Chemical Structure

Though their actions are similar, fentanyl and heroin have different chemical structures. This difference in structure makes fentanyl much more potent than heroin because it allows for a greater opioid receptor affinity. In other words, it binds to receptors more quickly and tightly than heroin. Chemicals in both drugs bind to opioid receptors in the brain.

Fentanyl travels to these receptors much faster than morphine, a byproduct of heroin breakdown in the body, because it passes through the fat in the brain more easily. Fentanyl also has a very strong affinity for these receptors, so even a slight amount can initiate strong effects on the body.

Fentanyl, like heroin and morphine, can cross the blood-brain barrier that usually keeps harmful substances out of the brain. Opioid molecules are fat-soluble and non-polar. Both of these properties make blood-brain barrier penetration possible.

Fentanyl’s variation in molecular structure makes it even easier for the drug to penetrate the brain’s defense barrier.

Fentanyl vs Heroin Addiction

Opioids are extremely addictive drugs that quickly cause users to develop a tolerance and dependency. Both heroin and fentanyl have the capacity to turn users into addicts after only a short period of use.

Drug tolerance is when a user doesn’t respond to a drug the same way they initially did. It takes higher doses of the drug to achieve the initial effect.

Dependence occurs when the neurons in the brain have adapted to frequent drug exposure and can function normally only when the drug is present. When the drug isn’t present, the user experiences unpleasant withdrawal symptoms.

Because fentanyl is so potent, the chance of developing tolerance and dependence is much greater and happens more quickly than with heroin.

Fentanyl, unlike heroin, is a prescription drug. It is available to people suffering from pain. This adds a new risk when it comes to addiction.

Because the drug is not illicit, it must be used carefully and in a controlled manner. It has become increasingly common for people who had not previously had drug problems to become addicted to opioids after prescription use. When the prescribed drug is no longer available, the user may seek illicit drugs because of dependency.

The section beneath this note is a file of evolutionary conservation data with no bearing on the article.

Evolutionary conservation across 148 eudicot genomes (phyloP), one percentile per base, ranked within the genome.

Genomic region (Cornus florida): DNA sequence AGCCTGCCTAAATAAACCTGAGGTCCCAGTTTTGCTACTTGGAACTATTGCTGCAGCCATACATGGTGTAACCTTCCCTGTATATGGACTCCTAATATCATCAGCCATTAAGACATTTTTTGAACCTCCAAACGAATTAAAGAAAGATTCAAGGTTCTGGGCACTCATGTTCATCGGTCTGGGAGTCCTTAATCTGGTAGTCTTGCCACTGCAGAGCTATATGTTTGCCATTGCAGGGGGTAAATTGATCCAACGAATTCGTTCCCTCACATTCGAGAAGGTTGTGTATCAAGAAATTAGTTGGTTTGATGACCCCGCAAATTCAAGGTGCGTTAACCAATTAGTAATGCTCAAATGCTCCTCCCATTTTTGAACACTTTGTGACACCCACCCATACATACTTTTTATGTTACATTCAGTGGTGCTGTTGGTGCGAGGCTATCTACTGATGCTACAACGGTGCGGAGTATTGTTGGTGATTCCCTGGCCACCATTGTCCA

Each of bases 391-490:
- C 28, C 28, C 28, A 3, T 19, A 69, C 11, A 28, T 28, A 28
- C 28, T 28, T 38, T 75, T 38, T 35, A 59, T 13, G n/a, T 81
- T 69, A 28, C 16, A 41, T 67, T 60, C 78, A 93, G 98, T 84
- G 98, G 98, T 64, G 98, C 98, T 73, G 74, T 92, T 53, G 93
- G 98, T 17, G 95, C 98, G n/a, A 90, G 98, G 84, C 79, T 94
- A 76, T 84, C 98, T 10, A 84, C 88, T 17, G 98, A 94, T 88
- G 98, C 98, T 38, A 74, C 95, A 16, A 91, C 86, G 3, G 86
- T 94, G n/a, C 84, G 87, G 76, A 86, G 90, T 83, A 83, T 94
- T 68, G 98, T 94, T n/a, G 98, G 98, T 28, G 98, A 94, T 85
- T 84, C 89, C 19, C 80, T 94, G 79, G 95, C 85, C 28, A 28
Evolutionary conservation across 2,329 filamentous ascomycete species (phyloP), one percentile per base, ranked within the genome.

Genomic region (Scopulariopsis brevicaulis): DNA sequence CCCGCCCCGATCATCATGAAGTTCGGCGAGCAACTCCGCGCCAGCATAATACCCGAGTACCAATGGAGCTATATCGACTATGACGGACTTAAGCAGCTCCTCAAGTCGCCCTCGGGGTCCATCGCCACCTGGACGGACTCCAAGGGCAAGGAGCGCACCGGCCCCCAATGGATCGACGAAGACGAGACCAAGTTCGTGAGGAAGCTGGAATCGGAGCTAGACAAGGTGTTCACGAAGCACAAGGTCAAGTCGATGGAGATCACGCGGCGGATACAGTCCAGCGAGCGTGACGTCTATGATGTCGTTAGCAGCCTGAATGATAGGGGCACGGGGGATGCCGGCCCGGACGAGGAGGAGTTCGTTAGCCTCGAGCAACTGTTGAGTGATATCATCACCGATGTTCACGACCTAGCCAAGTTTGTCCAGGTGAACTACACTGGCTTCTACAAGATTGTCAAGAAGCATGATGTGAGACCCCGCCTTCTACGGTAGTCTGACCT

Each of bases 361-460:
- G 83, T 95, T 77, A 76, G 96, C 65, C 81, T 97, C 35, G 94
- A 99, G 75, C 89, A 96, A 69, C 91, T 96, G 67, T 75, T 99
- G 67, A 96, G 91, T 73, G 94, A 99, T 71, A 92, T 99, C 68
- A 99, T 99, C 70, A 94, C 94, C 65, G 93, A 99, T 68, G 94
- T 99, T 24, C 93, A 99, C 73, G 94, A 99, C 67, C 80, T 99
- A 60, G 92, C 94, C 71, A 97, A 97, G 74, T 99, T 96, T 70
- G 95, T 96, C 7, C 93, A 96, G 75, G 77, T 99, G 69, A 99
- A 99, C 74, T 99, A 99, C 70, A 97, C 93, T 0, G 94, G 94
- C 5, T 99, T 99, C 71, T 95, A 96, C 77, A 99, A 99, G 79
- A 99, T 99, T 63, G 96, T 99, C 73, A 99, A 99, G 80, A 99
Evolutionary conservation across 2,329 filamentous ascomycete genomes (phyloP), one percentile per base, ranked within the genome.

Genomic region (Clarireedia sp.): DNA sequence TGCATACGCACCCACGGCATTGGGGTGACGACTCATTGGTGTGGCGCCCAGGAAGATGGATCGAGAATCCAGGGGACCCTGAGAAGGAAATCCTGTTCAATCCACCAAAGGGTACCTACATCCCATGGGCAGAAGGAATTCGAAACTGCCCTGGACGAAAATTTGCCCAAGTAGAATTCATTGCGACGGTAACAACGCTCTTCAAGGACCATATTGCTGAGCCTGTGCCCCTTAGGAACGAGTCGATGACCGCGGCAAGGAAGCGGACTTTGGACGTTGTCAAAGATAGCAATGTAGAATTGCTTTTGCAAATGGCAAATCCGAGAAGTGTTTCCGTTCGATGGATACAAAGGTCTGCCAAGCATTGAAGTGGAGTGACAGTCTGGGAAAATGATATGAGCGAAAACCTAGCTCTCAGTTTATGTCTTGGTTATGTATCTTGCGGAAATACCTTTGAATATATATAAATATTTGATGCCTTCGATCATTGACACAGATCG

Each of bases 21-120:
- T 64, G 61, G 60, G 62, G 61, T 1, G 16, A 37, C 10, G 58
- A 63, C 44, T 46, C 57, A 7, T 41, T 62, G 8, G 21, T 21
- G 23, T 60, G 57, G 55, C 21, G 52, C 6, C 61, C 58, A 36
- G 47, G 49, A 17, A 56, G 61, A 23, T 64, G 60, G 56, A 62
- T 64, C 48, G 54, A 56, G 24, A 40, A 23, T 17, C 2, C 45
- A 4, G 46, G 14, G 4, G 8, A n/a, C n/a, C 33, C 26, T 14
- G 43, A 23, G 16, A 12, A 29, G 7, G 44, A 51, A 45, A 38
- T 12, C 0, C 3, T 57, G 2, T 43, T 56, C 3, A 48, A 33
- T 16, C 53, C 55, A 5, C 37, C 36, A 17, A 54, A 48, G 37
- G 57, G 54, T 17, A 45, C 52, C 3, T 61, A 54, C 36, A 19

Addiction to heroin and fentanyl are approached in similar ways. It’s common for users to go through a medication-assisted rehabilitation program. These combine behavioral therapy with controlled doses of medications that ease withdrawal and cravings.

Medication-assisted treatment, or MAT, increases a person’s success rate when overcoming addiction. It teaches them coping mechanisms while supporting them with medicines that alleviate unpleasant physical and mental withdrawal symptoms.

Fentanyl vs Heroin: Higher Potency, Higher Risk

It’s important for the general public to understand the risks of using opioid drugs, either by prescription or illicitly. These drugs have the potential to create addicts and destroy lives. Fentanyl’s potency increases this potential.

If you or someone you love is facing addiction, we can help. At Muse, we have an amazing staff of experienced, skilled professionals who are dedicated to helping you overcome addiction so you can reclaim your life.

Don’t hesitate to get the treatment you need. Please contact us today for more information.

Addiction,Drug Addiction,Drug Rehab,Fentanyl,Fentanyl Addiction,Heroin Addiction,Heroin Rehab,Opiate Addiction,Opiate Rehab,
Josh Chandler

Research | Editorial